By Hans von der Brelie
Barcelona is a city known for its architecture, culture and thriving business sector.
But the city has recently revealed a darker side: people from all walks of life are suddenly finding themselves exposed to hardship and occasionally hunger.
The economic crisis caused by the pandemic is wreaking havoc, especially among the middle classes. Nearly half the people asking for social and financial help now are called the “new poor”. They’re people who, for the first time, are in a position of vulnerability. We met with one such family that has lost everything.
Antonio and Cristina have three children. COVID-19 destroyed their small tapas bar, their income. Unable to pay the bills, they also lost their flat. In order to eat, the family has had to ask for help. The association ‘From neighbour to neighbour’ collects food from local shops and gives it to people in need. For Antonio, it’s was a first. He told us how it felt:
Casi la mitad de la gente que pide ayudas lo hace por primera vez. Esta familia con 3 hijos se ve abocada a pedir alimentos tras cerrar su bar. En 'Unreported Europe' os contamos cómo se enfrentan en España y Austria a la nueva pobreza. Gracias @deveiavei En @euronews pic.twitter.com/T39mEQVleN— Cristina Giner (@Cris_Giner) November 27, 2020
“I was doing fine.
“My life just took a turn for the worse.
“Honestly, going and asking for food at first makes you feel ashamed.”
In September, when the family lost their home, the city council gave them a comfortable tourist flat as a temporary shelter. They are allowed to stay in it until the summer.
Toni’s wife, Cristina, is from Romania. She believes there are a lot of ‘new poor’ in Spain. She also shares Antonio’s embarrassment of using charities to survive, but sees no other option:
“It’s very hard seeing yourself there, but it’s something you have to do, you have to eat, there is no other option.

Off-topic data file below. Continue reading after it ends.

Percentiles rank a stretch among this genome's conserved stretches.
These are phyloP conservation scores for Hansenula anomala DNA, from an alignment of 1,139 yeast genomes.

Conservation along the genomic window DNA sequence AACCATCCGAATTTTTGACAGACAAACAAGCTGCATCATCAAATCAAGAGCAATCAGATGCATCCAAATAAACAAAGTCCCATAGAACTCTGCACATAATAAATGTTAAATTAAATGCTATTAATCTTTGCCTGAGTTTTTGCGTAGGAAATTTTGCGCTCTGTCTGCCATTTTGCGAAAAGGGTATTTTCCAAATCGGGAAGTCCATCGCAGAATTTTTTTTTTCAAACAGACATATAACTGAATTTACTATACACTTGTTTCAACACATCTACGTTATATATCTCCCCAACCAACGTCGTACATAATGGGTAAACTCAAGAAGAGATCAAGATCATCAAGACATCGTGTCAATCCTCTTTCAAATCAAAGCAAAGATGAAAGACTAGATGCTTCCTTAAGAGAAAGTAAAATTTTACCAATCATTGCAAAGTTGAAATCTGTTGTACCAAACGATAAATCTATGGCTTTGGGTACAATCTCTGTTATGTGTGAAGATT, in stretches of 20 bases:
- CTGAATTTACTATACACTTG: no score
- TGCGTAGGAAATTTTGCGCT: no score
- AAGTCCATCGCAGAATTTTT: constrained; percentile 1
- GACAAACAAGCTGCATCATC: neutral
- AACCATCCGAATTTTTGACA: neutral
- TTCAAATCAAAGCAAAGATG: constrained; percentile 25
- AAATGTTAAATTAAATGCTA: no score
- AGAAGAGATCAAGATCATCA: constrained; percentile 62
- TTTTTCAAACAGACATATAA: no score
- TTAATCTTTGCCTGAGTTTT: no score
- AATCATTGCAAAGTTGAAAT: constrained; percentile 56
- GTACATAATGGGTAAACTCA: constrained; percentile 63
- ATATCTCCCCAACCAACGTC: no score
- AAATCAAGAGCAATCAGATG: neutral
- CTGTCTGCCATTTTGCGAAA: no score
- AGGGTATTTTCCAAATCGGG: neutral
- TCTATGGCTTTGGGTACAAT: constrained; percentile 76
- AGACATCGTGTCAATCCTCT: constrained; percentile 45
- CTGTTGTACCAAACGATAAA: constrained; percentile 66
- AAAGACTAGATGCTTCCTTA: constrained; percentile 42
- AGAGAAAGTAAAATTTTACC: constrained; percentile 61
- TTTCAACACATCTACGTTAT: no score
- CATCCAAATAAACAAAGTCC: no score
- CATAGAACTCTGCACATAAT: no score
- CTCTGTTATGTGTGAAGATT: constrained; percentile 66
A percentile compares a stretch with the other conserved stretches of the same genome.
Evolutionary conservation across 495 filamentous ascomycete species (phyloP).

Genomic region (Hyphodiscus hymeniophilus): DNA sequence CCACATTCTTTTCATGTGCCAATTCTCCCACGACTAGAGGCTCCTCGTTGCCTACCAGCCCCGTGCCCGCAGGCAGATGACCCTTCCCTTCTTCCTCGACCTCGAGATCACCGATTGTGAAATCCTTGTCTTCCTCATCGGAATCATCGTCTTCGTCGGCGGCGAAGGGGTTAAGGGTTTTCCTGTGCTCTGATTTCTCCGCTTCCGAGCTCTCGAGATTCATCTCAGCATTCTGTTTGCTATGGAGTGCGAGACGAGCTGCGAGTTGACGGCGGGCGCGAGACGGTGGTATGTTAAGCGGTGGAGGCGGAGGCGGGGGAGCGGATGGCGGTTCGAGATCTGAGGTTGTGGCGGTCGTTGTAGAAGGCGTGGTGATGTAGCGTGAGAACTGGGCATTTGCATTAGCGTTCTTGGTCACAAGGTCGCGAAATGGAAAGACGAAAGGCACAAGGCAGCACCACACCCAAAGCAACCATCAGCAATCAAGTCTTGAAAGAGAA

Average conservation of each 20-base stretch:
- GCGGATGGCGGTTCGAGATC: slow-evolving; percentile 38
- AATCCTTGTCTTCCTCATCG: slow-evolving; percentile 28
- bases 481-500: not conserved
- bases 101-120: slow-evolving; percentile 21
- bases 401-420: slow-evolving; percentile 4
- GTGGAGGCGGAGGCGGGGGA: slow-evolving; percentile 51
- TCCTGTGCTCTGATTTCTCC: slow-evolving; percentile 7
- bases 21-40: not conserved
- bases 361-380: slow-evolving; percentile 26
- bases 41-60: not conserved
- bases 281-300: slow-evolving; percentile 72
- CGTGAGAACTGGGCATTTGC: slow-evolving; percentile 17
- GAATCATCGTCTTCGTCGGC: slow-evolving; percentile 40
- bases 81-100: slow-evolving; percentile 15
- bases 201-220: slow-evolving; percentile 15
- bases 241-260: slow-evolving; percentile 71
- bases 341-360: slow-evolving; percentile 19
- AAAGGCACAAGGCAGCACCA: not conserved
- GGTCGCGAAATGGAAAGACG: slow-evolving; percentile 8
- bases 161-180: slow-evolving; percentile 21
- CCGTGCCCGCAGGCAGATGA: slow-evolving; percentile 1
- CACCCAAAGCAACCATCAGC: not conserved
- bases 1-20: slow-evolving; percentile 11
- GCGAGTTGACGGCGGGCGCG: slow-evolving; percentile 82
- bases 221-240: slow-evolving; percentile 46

“Thanks to these associations, thanks to the fact they exist, we get help.
“Without such support, you would have to look through rubbish bins or steal.”
Antonio and his family never considered themselves wealthy, but they always managed to make ends meet. But now, with the 400 euros they get monthly from social security, and Antonio unable to claim unemployment benefits, even buying ice cream for their children is impossible.
On the daily walk to pick up their children from school, there’s a constant reminder of the family’s bleak situation. Antonio’s former tapas bar is just a few steps away. His memories of having to sell the place are still painful:
“I made this place my own, to my own taste, how could that not hurt?
“It’s something that you create, something you make your own and it went wrong.
Charities helping the hungry
Oxfam believes that COVID-19 could raise the number of people living in poverty in Spain by around 1.1 million. But why is Spain being hit so hard? Rafael Martínez Buñuel, the president of the association “From neighbor to neighbor” gave us some answers:
“Somehow we ignored the importance of the “informal economy”.
“Now we understand that a lot of people used to work in the “informal economy”, which now no longer exists.
“As it’s an invisible economy, it’s an invisible poverty or wealth.”